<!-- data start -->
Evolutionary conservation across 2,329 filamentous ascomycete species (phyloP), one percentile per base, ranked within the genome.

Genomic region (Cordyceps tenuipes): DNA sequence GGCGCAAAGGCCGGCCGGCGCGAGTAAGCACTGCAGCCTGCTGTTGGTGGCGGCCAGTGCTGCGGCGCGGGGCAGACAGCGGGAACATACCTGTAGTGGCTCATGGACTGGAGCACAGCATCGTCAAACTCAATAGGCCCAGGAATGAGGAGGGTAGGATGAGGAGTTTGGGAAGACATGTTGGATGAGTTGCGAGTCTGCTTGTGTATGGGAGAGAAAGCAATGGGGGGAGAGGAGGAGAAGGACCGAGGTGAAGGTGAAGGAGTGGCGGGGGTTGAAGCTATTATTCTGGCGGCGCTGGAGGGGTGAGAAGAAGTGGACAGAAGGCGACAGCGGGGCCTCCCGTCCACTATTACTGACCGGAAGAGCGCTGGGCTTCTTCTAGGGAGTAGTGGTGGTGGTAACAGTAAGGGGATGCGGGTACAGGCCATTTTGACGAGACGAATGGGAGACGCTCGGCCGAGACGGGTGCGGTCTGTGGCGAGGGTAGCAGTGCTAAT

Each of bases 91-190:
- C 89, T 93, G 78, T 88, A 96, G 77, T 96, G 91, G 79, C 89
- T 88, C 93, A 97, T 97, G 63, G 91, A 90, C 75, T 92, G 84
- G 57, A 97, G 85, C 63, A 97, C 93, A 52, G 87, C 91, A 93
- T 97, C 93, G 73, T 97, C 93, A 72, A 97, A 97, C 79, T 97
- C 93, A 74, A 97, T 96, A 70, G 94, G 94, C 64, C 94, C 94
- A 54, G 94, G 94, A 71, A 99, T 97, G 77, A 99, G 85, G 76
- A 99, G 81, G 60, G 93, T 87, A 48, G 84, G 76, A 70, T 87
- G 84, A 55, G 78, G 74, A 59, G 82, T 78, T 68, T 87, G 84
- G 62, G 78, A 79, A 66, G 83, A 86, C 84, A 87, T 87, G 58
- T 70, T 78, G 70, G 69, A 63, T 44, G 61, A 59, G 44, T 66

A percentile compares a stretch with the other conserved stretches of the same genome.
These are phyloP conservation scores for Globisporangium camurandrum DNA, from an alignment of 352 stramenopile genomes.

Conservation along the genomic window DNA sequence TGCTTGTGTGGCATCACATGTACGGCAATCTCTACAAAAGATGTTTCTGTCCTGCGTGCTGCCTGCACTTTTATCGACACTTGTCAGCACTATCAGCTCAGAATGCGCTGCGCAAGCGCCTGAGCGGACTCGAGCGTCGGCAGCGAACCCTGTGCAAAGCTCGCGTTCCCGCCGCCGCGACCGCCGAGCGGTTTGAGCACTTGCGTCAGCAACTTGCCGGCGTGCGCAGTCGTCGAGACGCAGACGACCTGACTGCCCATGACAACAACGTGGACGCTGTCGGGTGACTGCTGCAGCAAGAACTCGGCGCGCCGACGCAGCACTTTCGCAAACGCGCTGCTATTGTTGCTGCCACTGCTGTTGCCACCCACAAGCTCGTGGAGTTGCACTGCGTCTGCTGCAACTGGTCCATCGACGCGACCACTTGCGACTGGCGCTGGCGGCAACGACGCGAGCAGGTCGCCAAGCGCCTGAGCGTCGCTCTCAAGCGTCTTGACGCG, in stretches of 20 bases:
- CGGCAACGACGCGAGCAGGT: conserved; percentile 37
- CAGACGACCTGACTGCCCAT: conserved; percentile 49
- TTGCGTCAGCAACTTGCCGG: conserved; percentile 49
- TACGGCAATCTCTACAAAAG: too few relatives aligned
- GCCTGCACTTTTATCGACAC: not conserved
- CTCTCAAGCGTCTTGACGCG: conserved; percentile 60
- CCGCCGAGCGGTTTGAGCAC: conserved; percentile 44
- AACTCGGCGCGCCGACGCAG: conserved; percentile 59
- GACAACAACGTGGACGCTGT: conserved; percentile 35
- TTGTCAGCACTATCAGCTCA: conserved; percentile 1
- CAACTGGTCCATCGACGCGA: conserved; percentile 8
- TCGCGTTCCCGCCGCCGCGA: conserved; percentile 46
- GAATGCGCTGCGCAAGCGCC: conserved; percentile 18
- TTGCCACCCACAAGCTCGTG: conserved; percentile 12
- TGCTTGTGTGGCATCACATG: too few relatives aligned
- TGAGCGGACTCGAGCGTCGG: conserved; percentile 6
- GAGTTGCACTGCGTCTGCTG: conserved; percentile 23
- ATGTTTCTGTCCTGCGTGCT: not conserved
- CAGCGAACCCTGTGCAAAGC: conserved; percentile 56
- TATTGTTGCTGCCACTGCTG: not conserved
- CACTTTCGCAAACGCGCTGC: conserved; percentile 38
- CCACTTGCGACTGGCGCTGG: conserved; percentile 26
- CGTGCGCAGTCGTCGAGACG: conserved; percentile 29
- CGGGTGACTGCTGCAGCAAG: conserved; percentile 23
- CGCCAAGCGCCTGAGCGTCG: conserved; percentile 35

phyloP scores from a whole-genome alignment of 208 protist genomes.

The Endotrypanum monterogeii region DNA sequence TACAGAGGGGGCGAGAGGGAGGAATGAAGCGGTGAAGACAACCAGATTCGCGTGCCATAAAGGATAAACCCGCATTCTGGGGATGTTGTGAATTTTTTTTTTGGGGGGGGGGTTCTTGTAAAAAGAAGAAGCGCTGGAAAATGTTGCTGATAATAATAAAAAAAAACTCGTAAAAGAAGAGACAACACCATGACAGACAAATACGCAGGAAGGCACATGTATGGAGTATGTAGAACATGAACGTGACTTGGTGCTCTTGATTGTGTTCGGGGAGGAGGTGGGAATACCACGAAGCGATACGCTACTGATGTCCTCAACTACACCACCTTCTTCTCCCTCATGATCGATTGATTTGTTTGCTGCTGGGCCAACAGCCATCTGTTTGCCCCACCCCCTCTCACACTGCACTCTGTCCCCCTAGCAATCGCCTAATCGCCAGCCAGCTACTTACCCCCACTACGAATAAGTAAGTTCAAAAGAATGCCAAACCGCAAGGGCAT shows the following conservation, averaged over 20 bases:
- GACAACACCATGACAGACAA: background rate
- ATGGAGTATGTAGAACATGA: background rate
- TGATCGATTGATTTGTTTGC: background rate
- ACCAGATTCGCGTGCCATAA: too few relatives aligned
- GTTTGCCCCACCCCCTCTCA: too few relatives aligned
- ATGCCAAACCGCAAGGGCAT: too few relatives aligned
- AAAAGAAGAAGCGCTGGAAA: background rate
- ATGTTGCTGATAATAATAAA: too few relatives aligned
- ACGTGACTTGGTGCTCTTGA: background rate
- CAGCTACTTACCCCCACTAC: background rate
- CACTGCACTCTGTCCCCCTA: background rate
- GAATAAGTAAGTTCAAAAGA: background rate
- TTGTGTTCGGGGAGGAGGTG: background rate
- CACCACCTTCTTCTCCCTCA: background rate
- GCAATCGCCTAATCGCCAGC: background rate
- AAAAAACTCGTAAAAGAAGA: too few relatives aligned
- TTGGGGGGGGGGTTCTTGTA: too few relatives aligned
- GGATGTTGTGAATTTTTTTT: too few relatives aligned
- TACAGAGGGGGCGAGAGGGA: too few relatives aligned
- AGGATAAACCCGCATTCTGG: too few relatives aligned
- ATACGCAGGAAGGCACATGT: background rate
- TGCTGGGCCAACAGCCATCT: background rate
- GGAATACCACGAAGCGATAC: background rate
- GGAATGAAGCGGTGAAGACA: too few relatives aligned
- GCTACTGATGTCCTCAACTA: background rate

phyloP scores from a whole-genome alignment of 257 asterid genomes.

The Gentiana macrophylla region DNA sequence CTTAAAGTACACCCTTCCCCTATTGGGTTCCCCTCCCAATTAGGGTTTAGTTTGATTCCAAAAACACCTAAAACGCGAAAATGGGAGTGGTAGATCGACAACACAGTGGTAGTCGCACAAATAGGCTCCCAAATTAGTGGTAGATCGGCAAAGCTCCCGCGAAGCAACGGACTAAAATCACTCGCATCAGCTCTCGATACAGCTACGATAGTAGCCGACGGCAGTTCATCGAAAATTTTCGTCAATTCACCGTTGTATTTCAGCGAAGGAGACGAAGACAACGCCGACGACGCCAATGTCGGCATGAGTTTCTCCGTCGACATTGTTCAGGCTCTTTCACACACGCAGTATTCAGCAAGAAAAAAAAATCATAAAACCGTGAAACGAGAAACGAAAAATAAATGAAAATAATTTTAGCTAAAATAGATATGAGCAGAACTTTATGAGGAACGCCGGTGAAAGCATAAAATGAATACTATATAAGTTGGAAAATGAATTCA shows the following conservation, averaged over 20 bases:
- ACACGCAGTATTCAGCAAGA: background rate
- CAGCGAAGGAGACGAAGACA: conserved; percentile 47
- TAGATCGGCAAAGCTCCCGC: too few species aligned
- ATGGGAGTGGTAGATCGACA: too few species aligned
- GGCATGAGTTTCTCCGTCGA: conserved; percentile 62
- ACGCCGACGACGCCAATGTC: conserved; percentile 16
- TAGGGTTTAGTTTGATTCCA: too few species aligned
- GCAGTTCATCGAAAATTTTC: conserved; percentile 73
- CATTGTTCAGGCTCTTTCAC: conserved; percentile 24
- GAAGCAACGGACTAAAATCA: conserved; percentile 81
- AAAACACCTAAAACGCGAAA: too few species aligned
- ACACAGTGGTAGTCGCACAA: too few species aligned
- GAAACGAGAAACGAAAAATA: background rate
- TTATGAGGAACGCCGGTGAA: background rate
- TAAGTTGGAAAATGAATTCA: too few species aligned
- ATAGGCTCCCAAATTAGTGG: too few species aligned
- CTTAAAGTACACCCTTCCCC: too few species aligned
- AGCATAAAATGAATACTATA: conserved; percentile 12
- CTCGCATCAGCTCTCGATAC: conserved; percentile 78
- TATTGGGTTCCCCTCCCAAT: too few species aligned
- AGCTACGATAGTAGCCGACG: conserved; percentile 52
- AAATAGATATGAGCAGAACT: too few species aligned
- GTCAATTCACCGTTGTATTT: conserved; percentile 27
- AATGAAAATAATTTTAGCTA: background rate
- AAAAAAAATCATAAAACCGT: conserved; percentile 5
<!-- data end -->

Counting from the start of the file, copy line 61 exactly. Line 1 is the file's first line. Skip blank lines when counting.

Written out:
- GGATGTTGTGAATTTTTTTT: too few relatives aligned